KARACHI: South Africa captain Quinton de Kock warned his charges on Monday to face a trial by spin when the tourists take on Pakistan in the opening Test of the two-match series here at the National Stadium from Jan 26.
Addressing his arrival virtual media conference at the start of the month-long tour during which they will also play three Twenty20 Internationals, de Kock said despite Pakistan opting for wholesale changes to the team in the aftermath of the 2-0 series loss in New Zealand would be playing on their familiar territory which would make them still a strong side.
“Look, we are not going take Pakistan lightly by all means. They have picked several spinners who are unknown to us. Of course we understand that spin plays a huge part in the subcontinent because the pitches suit them more [than elsewhere] and we have got our bases covered,” the wicket-keeper/batsman said. “But in all honesty we don’t know what the conditions would be like because none of us have played here before barring our head coach [Mark Boucher, who toured Pakistan in 1997, 2003 and 2007]. We have spoken to the coaches about how we’ll prepare for the series.
“We are fortunate to be given the opportunity to start our preparations a bit early and the PCB [Pakistan Cricket Board] had given the best possible facilities for training because we’ll be up against a side which have the advantage of home conditions, regardless of its makeup. The biggest challenge for South Africa will be the playing conditions.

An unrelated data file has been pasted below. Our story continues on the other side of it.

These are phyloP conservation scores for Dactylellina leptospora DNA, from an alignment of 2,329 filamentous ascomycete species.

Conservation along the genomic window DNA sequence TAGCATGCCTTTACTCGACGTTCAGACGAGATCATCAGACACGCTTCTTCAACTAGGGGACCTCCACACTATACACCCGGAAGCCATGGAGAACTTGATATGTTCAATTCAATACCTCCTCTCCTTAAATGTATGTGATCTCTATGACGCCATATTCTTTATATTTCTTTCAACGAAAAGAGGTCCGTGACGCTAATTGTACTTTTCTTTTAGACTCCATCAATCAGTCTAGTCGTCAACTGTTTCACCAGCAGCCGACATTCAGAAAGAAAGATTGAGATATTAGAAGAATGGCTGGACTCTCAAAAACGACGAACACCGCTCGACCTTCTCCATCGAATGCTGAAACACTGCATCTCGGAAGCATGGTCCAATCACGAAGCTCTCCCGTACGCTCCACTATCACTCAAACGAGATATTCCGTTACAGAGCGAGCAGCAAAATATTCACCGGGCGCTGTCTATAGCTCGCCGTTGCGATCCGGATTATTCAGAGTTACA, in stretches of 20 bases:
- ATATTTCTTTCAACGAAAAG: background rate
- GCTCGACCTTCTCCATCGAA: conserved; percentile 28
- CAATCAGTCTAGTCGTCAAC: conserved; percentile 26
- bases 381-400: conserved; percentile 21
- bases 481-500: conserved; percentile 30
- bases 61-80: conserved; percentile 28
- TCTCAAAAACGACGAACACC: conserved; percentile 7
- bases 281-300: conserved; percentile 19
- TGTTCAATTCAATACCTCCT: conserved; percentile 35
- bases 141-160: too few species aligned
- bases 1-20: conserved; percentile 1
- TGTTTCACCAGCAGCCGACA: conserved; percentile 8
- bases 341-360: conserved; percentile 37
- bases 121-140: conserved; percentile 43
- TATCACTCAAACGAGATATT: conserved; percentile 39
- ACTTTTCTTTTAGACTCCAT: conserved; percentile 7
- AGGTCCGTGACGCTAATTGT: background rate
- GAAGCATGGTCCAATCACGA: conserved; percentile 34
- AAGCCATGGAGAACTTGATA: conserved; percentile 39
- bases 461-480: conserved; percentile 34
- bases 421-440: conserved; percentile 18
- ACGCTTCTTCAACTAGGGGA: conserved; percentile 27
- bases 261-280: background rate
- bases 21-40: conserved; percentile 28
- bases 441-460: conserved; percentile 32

“This is same when you travel overseas to places like Australia, India, England or Sri Lanka because the conditions aren’t same as one expects at your home,” he added.
De Kock further said the return of Babar Azam will considerably boost Pakistan after he was ruled of both T20 and Test series against New Zealand with an injured thumb.
“Pakistan will be a much more competitive side in the series because of their key player Babar who is returning from injury. Mind you, I have played in New Zealand and it’s never easy playing there on seaming pitches and South Africa had also struggled to beat them [New Zealand] in their own backyard,” de Kock said. “We all know how good Babar can be in all conditions.”
Commenting on the security arrangements put in place since the 32-man squad landed in the city on Saturday morning, de Kock expressed his satisfaction while saying the top-notch blanket of armed personnel and armoured vehicles has given his side the luxury of completely focus on cricket.
“Before we arrived here security was a concern for obvious reasons. But once we landed in Karachi, the whole squad became much calmer and the worrying signs had gone and the guys are comfortable and feeling really safe here,” de Kock remarked. “And we are able to fully concentrate on cricket. There is no doubt that corners [regards to security matters] are checked and all bases covered, touch wood. There is a lot of security, so now we are just worrying about cricket at the moment.”
De Kock, who will be playing his 50th Test when he leads his side in the first match, was sceptic about life in the bio-secure environment as the South Africans are confined to their hotel and only allowed to go out for practice as they did for the second day running when they had nets at the adjacent Karachi Gymkhana Ground.
“Of course it is something that is never easy and as I have said before it [restricted to the bubble] will eventually catch up and some players will feel the impact of this confinement both emotionally and mentally,” de Kock lamented. “Because at the end of the day you are trying to keep yourself mentally stable and perform for the country, all in one go. In the last six months, I have managed to be home for a maximum of three weeks. Honestly speaking, it has been extremely tough, but we have to keep going because people back home want to watch us in action.”
The second Test will be played in Rawalpindi from Feb 4 before the T20 series is staged in Lahore on Feb 11, 13 and 14.